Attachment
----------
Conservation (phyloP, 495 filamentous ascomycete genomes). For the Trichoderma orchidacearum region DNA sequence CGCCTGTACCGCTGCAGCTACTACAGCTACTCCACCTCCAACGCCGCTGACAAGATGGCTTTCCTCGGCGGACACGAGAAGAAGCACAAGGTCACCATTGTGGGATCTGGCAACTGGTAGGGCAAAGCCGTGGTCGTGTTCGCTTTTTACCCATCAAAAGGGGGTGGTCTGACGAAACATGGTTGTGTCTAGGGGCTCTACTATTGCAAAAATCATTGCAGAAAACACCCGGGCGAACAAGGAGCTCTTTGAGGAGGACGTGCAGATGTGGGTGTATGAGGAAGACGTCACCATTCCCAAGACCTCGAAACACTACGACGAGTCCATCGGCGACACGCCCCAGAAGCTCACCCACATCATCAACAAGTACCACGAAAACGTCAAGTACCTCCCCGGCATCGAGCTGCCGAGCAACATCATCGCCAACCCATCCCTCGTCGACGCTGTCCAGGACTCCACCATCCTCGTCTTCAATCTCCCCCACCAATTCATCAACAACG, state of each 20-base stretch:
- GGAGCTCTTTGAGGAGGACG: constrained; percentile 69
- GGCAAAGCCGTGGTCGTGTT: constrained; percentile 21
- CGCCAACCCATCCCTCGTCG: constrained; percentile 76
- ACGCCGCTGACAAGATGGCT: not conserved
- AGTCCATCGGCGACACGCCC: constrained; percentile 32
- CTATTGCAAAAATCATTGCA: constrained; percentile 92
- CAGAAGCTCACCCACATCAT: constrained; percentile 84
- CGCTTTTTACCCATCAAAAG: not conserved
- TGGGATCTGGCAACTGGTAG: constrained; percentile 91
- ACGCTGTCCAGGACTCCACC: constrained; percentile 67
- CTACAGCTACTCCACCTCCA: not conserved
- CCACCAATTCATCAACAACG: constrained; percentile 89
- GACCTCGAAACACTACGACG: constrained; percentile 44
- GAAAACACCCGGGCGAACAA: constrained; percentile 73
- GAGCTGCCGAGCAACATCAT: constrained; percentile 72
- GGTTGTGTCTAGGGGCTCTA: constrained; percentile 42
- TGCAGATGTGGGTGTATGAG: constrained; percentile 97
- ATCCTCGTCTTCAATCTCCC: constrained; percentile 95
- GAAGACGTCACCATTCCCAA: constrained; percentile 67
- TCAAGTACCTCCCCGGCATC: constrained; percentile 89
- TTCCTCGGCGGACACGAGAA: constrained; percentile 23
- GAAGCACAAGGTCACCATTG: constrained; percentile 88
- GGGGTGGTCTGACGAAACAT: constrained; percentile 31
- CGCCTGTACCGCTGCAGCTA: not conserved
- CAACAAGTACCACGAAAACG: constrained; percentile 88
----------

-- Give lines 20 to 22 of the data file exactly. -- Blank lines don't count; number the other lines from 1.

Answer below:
- GAAGACGTCACCATTCCCAA: constrained; percentile 67
- TCAAGTACCTCCCCGGCATC: constrained; percentile 89
- TTCCTCGGCGGACACGAGAA: constrained; percentile 23